The Jazz Singer

  • 1953
  • Movie
  • NR
  • Musical

The sentimental, tear-jerking story which had blockbusted the talkies in 1927 was revamped and brought back in living color with Thomas in the role of the jazz-singing cantor's son. Thomas returns from the Korean War to his family in Philadelphia. Here he longs for the bright lights of Broadway and argues with father Franz who wants him to take over the...read more

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The sentimental, tear-jerking story which had blockbusted the talkies in 1927 was revamped and brought back in living color with Thomas in the role of the jazz-singing cantor's son. Thomas returns from the Korean War to his family in Philadelphia. Here he longs for the bright lights of

Broadway and argues with father Franz who wants him to take over the role of cantor in their synagogue. Broadway wins out, and Thomas goes on to warble some pleasant tunes with girl friend Lee. Curtiz could do nothing with the mawkish material and just let the sloppy sentiment ooze. The show

numbers are exceptional, as are all the technical credits, including an Oscar nominated score. The film was edited by Alan Crosland, Jr., the son of the man who directed the original film in 1927. Songs include: "Lover" (Richard Rodgers, Lorenz Hart), "If I Could Be You" (Henry Creamer, Jimmy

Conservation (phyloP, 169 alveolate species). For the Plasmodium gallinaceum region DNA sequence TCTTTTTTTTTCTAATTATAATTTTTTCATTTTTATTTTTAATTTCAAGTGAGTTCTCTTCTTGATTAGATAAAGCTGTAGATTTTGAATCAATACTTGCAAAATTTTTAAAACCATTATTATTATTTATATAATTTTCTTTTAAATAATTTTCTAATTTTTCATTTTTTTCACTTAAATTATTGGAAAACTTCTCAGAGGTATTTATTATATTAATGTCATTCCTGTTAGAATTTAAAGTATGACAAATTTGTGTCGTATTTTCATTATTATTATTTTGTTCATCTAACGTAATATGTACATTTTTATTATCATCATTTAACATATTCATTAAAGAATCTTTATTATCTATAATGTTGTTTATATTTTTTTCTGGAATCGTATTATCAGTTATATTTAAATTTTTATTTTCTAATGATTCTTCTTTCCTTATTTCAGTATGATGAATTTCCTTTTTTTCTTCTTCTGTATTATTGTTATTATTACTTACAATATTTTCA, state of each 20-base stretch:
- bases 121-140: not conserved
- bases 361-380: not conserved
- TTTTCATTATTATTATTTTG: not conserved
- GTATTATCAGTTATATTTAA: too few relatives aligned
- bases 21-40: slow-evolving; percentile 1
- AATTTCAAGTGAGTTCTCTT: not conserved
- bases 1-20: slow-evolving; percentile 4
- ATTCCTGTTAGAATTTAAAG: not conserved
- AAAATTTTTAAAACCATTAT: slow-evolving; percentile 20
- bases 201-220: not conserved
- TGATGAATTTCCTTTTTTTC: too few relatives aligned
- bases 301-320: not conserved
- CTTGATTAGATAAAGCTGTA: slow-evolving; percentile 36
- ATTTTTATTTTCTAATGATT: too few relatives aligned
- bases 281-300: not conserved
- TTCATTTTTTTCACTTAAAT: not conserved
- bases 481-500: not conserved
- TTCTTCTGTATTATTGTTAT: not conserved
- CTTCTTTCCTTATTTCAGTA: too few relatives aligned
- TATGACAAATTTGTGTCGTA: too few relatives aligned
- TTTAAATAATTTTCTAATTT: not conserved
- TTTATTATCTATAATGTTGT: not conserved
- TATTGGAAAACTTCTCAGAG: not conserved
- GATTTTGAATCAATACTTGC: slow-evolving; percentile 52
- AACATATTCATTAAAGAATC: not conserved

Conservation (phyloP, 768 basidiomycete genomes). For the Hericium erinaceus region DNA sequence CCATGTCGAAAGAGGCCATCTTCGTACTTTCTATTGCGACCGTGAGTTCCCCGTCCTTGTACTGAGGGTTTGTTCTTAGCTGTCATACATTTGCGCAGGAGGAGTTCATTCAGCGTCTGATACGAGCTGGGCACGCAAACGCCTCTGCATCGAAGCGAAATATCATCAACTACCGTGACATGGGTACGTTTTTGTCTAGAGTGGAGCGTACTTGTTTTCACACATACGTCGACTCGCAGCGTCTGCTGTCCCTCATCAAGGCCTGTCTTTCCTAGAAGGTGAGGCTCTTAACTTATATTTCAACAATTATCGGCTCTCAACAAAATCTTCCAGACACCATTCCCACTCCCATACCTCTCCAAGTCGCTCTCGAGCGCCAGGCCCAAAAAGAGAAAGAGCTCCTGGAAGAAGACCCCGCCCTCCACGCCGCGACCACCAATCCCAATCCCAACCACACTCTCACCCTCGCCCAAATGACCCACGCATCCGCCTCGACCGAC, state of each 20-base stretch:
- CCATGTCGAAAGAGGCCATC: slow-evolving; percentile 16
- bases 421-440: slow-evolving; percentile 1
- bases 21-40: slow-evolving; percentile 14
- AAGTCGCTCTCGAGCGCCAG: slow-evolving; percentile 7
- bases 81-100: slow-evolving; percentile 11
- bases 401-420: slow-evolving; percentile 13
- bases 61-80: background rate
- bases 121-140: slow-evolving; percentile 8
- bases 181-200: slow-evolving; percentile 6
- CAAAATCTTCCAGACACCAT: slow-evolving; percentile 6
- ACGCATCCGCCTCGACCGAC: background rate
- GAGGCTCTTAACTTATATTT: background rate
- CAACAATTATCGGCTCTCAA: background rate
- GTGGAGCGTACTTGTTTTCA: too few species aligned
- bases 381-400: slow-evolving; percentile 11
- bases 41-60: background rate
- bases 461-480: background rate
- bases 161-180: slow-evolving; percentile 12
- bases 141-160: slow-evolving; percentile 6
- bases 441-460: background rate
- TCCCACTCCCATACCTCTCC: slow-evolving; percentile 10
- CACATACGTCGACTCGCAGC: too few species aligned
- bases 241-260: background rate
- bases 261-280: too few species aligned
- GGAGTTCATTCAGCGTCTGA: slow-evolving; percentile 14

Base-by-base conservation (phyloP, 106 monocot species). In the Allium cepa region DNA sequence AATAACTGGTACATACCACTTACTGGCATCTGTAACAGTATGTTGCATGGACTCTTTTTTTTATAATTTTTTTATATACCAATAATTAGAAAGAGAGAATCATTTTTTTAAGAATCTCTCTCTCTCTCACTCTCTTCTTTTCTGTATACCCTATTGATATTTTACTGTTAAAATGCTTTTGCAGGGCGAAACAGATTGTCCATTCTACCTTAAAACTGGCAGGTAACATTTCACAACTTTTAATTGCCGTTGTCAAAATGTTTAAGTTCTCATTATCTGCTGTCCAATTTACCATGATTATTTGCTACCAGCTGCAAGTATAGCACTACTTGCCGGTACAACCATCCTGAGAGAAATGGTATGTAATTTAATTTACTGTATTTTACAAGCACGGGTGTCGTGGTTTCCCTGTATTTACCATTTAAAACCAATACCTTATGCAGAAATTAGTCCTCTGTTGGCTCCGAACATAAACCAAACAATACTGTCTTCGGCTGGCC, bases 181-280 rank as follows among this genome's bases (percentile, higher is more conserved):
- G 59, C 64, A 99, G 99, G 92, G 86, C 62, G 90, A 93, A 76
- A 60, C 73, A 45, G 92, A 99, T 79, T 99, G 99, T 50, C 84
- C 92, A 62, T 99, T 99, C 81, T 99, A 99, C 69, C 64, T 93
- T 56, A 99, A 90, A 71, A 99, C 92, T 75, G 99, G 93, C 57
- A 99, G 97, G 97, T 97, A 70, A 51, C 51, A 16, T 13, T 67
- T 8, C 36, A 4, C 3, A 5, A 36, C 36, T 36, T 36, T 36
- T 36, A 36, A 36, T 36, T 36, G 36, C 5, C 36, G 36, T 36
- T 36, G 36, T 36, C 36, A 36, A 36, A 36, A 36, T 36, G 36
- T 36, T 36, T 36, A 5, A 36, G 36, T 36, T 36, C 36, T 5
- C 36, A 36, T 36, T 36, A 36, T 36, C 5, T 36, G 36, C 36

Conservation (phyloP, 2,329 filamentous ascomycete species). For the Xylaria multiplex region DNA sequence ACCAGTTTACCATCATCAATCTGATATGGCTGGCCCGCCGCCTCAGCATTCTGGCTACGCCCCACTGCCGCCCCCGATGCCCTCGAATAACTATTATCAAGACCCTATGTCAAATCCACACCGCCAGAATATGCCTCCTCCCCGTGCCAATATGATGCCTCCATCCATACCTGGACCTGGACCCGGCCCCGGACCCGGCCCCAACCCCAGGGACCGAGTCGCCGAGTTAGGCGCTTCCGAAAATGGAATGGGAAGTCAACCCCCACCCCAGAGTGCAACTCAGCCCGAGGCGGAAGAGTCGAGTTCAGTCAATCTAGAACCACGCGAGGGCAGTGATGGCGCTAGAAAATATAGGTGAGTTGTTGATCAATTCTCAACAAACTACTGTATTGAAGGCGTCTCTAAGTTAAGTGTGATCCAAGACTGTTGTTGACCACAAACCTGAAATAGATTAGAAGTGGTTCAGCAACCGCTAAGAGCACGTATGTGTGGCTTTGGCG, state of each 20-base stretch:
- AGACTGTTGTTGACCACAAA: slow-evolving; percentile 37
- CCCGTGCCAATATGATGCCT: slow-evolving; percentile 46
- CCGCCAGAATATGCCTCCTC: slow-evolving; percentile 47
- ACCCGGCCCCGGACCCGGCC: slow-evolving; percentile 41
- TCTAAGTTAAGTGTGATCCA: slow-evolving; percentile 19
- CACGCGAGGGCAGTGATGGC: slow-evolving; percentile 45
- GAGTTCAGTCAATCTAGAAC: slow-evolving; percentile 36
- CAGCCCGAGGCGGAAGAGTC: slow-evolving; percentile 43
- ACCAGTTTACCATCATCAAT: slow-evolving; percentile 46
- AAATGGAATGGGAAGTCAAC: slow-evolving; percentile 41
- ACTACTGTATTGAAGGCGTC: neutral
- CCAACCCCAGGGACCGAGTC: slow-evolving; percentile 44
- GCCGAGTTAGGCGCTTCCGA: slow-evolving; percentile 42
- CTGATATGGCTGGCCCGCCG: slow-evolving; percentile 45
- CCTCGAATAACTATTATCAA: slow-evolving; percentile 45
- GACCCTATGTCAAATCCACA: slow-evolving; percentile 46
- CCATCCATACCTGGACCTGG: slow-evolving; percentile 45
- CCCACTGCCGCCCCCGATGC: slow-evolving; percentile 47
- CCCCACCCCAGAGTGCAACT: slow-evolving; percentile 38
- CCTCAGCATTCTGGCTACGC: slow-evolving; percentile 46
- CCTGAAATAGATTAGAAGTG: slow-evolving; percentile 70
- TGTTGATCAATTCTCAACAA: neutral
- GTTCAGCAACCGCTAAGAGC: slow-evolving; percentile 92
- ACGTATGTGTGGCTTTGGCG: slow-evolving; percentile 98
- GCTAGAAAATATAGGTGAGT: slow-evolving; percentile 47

Johnson), "Breezin' Along with the Breeze" (Richard A. Whiting, Seymour Simons, Haven Gillespie), "I'll String Along with You" (Al Dubin, Harry Warren), "Living the Life I Love," "What Are New Yorkers Made Of," "Hush-A-Bye," "Oh Moon," "I Hear the Music Now" (Sammy Fain, Jerry Seelen), "Birth of

the Blues" (B.G. DeSylva, Lew Brown, Ray Henderson), "Just One of Those Things" (Cole Porter), and "This Is a Very Special Day" (Peggy Lee).

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  • Rating: NR
  • Review: The sentimental, tear-jerking story which had blockbusted the talkies in 1927 was revamped and brought back in living color with Thomas in the role of the jazz-singing cantor's son. Thomas returns from the Korean War to his family in Philadelphia. Here he… (more)

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